Every day I have unfulfilled wants and they are not centered on anyone else. It may seem selfish, but I believe that the center of one’s being can only revolve around oneself. I want things, I want different feelings, I want changes in others, I want, I want, I want. It really never ends. I believe that desire is no different for anyone – a person with a drug addiction and those without.

Daily there are people out there telling you, “No” – a boss, friends, parents, spouses, and significant others – that is just a part of life. Disappointment and hurt is as much a part of living as joy, happiness and love. Hurt is the same for those with an addiction as it is for those without. The difference is how we react to and cope with our emotions, whether they are good or bad. I don’t know what drugs do for a person with an addiction to help cope with disappointment. I don’t know how drugs heighten the joy of happiness. But I do know that my life would be very monochromatic without the peaks and valleys.

I have no doubt from observing you that you hated every day that you were using drugs. I can see how your life was out of control, spiraling into a pit of hurt and despair. You became so lost that the helping hands of others could not even be grasped.

I see your struggles with being clean. More pain than joy. It’s a time in your life where the scales are not balanced. You are working so hard to survive but everyone is saying, no.  There are so many frustrations. What is the use, you may wonder?

There is one place where no one will say no. There is one life that will accept you. The life of drug use that you have known for the last several years. That is the easy path to take.

But, please know that the immediate pain you feel now will eventually fade.

Just as when my father died, there was terrible pain for me. I wanted to pick up the phone and call him, but I knew I couldn’t. I wanted one last time, for old times’ sake, but I couldn’t. I flashed back to all the good times, but they were not to be any more. I believe that feeling of loss is something similar to what you are experiencing in order to live on. Your old life must die – and there is tremendous pain with that death. Each day you will want to use just one more time. Time may heal all wounds but sometimes the scars are there forever.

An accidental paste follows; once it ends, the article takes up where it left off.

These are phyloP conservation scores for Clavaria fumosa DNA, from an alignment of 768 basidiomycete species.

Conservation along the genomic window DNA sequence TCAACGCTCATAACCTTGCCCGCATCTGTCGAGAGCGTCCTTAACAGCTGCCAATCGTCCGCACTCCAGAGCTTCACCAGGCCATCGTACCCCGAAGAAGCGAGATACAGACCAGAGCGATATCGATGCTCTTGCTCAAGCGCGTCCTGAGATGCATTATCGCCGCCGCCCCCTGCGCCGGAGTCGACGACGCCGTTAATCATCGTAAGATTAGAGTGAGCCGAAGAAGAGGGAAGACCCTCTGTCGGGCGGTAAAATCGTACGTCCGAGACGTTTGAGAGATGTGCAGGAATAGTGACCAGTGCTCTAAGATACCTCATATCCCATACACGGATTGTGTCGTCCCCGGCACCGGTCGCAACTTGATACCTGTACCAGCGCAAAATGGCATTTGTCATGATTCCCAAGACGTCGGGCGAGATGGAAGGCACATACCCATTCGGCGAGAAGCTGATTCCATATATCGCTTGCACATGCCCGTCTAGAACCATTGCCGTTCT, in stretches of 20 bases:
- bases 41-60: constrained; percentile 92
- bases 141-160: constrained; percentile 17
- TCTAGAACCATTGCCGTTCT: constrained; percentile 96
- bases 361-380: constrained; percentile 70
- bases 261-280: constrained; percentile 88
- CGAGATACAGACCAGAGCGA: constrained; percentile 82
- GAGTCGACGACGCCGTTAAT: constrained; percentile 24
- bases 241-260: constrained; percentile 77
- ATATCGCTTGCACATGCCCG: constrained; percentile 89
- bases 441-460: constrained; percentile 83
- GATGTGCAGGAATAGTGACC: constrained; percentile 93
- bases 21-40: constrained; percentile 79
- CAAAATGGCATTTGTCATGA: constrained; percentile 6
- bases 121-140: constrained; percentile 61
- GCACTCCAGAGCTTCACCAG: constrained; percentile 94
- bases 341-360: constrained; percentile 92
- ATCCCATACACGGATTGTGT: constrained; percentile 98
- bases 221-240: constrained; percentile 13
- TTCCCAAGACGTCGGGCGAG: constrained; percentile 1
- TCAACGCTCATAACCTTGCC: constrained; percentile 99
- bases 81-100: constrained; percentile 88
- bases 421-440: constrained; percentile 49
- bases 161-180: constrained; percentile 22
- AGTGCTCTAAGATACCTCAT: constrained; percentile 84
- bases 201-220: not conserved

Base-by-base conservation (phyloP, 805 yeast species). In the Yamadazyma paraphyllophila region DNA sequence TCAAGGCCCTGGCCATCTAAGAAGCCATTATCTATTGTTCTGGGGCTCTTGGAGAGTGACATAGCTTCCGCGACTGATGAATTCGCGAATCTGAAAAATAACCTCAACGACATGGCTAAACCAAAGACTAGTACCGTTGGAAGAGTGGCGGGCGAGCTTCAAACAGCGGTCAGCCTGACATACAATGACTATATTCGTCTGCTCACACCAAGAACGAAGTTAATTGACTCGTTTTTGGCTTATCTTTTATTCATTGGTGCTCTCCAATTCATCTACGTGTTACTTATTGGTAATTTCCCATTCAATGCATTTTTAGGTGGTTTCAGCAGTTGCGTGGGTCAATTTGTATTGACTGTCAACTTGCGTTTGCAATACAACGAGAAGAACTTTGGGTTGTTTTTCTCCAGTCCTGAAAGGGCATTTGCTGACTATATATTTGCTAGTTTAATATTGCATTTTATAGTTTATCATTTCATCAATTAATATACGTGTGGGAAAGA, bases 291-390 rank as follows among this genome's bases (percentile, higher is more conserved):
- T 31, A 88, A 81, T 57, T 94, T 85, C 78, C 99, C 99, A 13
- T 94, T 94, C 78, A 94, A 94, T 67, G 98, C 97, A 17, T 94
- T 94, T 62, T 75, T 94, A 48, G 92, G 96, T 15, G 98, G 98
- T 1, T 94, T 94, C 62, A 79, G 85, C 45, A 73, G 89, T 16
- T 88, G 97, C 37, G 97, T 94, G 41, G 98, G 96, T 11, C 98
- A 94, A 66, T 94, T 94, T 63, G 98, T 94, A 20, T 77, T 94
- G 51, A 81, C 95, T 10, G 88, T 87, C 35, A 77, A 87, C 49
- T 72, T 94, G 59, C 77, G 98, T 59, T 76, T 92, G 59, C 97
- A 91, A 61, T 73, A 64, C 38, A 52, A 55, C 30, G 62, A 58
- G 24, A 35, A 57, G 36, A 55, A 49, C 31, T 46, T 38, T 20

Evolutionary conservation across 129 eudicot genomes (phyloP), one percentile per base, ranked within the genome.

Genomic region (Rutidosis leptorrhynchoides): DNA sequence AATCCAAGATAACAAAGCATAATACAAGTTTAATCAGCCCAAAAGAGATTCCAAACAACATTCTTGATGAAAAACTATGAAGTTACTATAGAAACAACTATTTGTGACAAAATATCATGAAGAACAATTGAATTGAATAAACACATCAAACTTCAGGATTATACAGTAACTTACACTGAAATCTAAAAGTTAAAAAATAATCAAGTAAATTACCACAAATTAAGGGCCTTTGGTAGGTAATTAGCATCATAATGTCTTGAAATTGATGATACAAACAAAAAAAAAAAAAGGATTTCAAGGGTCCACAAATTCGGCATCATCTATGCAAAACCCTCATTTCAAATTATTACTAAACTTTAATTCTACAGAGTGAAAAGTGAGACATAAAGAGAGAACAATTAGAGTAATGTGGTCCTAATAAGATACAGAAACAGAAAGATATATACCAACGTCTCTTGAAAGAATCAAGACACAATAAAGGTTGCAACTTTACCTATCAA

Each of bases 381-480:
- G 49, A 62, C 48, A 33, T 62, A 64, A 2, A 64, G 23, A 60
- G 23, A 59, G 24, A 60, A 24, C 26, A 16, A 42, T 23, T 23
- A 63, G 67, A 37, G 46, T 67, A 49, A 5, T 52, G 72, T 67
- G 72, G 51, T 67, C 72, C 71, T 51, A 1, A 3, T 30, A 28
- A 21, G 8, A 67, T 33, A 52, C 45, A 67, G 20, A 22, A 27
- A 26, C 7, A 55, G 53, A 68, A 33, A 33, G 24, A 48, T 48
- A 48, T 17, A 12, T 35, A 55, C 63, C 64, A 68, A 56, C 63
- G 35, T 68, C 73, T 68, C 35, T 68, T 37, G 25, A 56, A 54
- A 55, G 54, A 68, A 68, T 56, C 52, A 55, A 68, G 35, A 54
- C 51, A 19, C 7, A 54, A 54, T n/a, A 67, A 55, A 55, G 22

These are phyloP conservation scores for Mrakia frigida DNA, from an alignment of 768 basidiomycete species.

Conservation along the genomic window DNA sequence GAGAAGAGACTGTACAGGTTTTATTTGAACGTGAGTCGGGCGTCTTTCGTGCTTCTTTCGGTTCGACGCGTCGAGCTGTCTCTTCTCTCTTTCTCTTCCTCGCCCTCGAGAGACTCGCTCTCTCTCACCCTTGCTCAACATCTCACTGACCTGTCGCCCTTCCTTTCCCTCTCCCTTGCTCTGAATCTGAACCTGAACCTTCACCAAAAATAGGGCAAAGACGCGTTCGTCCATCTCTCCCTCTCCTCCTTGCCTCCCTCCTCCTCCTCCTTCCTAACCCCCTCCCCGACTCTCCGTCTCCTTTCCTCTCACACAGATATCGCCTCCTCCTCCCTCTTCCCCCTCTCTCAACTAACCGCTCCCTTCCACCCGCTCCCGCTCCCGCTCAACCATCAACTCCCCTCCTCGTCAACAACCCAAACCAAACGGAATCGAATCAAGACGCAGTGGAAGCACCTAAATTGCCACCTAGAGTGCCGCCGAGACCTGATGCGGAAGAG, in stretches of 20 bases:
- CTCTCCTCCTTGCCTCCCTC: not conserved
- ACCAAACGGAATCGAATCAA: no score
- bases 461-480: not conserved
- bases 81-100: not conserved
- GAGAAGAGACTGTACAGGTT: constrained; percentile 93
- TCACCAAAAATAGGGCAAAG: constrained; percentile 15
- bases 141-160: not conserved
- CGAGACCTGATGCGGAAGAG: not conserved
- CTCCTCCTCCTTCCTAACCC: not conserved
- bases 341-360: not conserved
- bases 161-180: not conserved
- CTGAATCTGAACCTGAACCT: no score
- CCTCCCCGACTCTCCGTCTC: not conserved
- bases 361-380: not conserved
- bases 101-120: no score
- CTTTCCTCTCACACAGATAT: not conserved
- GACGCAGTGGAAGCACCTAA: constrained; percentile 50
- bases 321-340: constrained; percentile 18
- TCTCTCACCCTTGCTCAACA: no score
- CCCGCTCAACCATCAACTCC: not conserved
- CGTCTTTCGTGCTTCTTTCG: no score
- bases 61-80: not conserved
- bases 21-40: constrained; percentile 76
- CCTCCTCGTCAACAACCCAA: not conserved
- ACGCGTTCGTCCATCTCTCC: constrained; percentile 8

In time, the scales will balance and you will experience more joy than pain. But for now you must travel the difficult path and find the will to survive. You will become stronger each time you choose to steer away from that dangerous and tempting path at the fork in the road. It may be hard to see because the path to recovery is difficult. But please know you are not walking alone – hands of help are reaching out to you with your every step.


The post An Open Letter to My Son or Anyone with a Drug Addiction appeared first on Partnership for Drug-Free Kids.

Categories: Alcohol News Feed

Si Encuentra A Su Hijo Adolescente Fumando Marihuana

January 24, 2017 - 12:17pm

Si encuentra a su hijo adolescente y a sus amigos fumando marihuana, primero que nada, no entre en pánico. Manejará la situación mejor si se mantiene calmado.

Luego, dice Phillippe Cunningham, un Ph.D. en psicología clínica y profesor asistente en el Departamento de Psiquiatría y Ciencias del Comportamiento de la Escuela de Medicina de la Universidad de South Carolina:

  • Sea bien específico y claro con su hijo al decirle que no quiere que use drogas o que se asocie con amigos que usen drogas.
  • Castigue a su hijo por asociarse con esos amigos que usan drogas quitándole sus privilegios (puede encontrar ejemplos a continuación) y recompénselo en forma positiva por asociarse con amigos que usted no crea que usen drogas u alcohol (ej., acceso a privilegios).